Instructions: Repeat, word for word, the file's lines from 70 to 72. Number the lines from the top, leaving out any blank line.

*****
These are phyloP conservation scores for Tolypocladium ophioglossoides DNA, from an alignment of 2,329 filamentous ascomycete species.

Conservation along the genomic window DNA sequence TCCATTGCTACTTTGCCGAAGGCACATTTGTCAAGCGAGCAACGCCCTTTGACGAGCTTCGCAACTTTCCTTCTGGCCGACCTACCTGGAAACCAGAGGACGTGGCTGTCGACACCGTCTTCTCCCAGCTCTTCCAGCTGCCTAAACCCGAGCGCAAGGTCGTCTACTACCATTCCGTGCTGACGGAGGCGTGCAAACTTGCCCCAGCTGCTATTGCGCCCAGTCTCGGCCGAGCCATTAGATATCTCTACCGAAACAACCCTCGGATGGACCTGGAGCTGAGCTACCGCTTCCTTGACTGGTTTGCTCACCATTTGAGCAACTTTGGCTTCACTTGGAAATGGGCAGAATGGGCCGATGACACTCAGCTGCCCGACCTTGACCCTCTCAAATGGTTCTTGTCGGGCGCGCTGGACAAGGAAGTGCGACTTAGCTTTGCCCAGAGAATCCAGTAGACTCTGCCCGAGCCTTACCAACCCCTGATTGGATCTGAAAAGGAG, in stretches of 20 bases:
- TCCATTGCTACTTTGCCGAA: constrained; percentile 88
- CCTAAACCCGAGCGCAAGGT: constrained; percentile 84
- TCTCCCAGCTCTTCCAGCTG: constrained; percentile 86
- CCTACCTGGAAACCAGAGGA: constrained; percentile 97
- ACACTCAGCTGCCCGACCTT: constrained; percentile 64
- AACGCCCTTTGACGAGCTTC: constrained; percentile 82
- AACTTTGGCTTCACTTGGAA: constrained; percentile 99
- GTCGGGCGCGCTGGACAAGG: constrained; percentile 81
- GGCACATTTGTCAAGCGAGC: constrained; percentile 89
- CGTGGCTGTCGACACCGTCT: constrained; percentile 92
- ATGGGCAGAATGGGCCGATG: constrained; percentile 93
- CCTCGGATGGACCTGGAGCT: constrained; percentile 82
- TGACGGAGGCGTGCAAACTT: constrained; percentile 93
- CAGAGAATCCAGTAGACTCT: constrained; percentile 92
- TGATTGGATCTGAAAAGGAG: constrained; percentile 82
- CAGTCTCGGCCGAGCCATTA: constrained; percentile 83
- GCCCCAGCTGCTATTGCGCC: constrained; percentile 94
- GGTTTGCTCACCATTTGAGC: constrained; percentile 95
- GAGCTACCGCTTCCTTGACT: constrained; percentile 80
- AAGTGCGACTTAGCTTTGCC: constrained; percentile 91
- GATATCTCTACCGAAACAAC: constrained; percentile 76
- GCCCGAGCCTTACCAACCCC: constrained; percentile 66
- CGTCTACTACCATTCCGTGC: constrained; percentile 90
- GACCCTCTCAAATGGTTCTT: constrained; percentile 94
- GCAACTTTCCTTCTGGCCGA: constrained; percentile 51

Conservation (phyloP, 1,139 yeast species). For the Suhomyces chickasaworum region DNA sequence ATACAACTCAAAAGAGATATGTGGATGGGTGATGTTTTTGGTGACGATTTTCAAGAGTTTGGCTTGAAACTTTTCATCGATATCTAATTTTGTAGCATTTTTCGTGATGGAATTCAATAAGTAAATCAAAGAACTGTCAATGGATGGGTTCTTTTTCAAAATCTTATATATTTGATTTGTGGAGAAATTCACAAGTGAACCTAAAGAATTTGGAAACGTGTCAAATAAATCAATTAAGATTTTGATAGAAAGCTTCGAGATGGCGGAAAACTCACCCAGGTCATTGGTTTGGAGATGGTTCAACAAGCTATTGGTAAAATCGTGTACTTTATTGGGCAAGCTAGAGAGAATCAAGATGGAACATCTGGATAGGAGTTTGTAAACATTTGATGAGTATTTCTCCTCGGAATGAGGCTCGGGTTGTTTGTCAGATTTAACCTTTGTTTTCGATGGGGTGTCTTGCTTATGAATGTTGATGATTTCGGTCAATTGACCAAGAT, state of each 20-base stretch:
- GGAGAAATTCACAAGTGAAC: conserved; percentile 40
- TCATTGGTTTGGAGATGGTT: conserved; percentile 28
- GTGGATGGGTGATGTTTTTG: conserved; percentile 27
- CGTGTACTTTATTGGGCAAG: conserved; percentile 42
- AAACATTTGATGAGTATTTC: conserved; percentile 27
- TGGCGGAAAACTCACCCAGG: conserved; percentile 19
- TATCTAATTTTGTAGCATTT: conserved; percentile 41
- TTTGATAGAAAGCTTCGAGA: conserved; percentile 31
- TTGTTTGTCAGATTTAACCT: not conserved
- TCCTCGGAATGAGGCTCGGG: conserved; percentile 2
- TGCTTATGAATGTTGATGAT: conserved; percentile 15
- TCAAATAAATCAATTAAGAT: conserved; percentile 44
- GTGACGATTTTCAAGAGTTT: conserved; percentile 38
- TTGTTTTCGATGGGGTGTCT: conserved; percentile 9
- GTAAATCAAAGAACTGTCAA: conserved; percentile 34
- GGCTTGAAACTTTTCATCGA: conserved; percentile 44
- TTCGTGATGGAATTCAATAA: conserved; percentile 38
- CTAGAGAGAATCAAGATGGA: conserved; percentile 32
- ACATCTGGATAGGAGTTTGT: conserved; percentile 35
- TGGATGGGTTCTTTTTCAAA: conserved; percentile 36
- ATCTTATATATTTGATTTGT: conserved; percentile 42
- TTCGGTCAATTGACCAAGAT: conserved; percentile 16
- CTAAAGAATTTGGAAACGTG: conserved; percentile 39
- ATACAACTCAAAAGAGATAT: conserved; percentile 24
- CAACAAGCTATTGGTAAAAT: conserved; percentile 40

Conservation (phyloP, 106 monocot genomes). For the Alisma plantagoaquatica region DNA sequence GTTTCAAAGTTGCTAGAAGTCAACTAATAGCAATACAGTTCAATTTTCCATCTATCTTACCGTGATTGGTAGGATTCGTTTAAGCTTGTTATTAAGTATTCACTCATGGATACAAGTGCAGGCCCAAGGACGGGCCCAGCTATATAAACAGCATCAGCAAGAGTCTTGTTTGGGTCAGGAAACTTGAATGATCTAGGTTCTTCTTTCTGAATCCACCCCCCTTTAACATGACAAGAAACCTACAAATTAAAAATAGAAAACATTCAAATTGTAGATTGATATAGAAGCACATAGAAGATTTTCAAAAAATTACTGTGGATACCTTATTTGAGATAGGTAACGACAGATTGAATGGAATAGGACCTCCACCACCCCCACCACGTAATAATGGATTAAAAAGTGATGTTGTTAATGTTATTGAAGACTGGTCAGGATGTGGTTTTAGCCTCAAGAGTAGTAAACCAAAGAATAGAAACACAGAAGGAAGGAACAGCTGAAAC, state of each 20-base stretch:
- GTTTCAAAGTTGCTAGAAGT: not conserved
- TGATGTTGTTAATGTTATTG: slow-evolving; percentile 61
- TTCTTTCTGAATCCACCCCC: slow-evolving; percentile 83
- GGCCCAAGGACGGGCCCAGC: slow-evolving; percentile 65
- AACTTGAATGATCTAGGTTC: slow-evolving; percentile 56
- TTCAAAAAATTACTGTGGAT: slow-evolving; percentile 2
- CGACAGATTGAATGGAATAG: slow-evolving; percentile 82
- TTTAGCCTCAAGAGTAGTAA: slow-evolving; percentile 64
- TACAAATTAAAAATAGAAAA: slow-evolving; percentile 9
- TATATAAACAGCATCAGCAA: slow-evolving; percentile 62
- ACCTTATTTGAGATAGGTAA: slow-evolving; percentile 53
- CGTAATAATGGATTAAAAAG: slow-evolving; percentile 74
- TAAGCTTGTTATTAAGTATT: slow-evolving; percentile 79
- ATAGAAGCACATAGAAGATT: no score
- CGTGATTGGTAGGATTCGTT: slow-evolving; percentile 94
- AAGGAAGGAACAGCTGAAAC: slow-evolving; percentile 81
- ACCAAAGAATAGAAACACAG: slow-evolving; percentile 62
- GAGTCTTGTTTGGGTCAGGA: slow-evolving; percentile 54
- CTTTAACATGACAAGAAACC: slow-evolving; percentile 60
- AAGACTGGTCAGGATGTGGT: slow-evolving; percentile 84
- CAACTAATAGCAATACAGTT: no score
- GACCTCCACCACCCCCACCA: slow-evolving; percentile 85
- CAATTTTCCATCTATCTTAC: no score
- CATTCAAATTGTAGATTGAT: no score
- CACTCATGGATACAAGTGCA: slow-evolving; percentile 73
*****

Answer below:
- AAGGAAGGAACAGCTGAAAC: slow-evolving; percentile 81
- ACCAAAGAATAGAAACACAG: slow-evolving; percentile 62
- GAGTCTTGTTTGGGTCAGGA: slow-evolving; percentile 54